LOS ANGELES — A judge denied a request Monday by lawyers for the doctor convicted of causing Michael Jackson's death to have an independent laboratory test the contents of a key vial of evidence.
Just days before the scheduled sentencing of Dr. Conrad Murray, Superior Court Judge Michael Pastor said defense attorneys could have sought the testing months ago or even during the doctor's six-week trial but chose not to.
"You're not involved in fishing, you're involved in foraging," Pastor said.
Murray's attorneys wanted a lab to test a small amount of liquid found in a vial of the anesthetic propofol that authorities contend was used to help Jackson sleep on the day he died.
Defense lawyer J. Michael Flanagan argued the results would reveal the accuracy of a theory by a prosecution expert who testified that Murray left Jackson's bedside while the singer was on an IV drip of propofol and the painkiller lidocaine.
Murray had been giving Jackson nightly doses of propofol to help the singer sleep as he prepared for a series of comeback concerts.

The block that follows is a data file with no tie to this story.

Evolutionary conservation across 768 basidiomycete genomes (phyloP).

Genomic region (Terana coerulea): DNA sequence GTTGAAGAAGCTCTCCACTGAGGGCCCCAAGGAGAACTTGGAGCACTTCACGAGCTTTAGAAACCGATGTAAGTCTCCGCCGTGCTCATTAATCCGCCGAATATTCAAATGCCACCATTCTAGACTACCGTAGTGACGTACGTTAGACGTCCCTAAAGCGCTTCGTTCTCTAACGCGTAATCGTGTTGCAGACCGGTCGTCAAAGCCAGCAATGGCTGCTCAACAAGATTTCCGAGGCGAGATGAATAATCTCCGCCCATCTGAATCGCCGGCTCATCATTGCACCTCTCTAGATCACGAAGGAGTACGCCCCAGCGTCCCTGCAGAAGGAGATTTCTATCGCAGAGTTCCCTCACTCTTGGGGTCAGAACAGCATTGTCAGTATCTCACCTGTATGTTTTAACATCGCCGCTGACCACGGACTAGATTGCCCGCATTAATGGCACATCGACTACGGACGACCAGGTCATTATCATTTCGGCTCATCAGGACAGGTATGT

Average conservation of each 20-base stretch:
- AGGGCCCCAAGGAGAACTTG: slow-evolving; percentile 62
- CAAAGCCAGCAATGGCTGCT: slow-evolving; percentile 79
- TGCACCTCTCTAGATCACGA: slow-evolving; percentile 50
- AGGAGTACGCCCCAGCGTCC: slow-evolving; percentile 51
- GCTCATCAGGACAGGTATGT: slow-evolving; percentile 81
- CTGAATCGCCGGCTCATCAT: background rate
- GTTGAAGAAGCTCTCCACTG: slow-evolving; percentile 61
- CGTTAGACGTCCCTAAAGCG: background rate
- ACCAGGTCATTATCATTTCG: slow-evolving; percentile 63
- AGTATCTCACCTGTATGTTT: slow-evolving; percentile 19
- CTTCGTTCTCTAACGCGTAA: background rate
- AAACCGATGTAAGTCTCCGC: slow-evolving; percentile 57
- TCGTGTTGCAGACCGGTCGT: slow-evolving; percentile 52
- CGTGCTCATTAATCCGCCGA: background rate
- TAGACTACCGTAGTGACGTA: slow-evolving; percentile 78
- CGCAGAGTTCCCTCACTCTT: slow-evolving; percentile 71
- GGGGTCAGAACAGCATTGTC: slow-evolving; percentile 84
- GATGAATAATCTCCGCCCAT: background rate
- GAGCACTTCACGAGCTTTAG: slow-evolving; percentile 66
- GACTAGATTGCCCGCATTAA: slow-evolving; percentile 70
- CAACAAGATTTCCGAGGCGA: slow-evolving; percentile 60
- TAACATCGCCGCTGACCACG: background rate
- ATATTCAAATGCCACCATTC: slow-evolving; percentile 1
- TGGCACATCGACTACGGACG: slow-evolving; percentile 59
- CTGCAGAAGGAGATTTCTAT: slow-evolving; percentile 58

Deputy District Attorney David Walgren contended there was no legal basis for the testing and said Murray received a fair trial.
Pastor examined the propofol vial, which was found in the closet of Jackson's bedroom, before issuing his ruling.
Flanagan said it didn't occur to him that the contents of the vial should be tested until after the conclusion of Murray's trial, which ended Nov. 7 with the conviction of the cardiologist on an involuntary manslaughter charge.
Flanagan said if prosecution expert Dr. Steven Shafer's theory is correct, the small amount of liquid that remained in the vial should contain lidocaine. In that case, "that's the ballgame" and would prove Murray did leave the singer alone on an IV drip, Flanagan said.
Flanagan also argued that Shafer didn't tell jurors that he believed Murray injected lidocaine into the propofol vial until Shafer was called as a rebuttal witness in the final moments of testimony.
Walgren said Shafer and other witnesses acknowledged that they didn't know exactly what happened in Jackson's bedroom before the singer's death on June 25, 2009. Shafer was one of several experts who told jurors that he could only theorize on events based on toxicology results, Murray's statements to police and evidence found at the scene.
"Whether there was lidocaine in that bottle or not is completely irrelevant," Walgren said.
Murray is set to be sentenced on Nov. 29. Walgren said he is finalizing work on a sentencing memorandum and several people may speak during the hearing. He did not say whether members of Jackson's family, several of whom attended the trial daily, would offer statements.
Murray remains jailed and faces a possible sentence ranging from probation to up to four years.
Anthony McCartney can be reached at http://twitter.com/mccartneyAP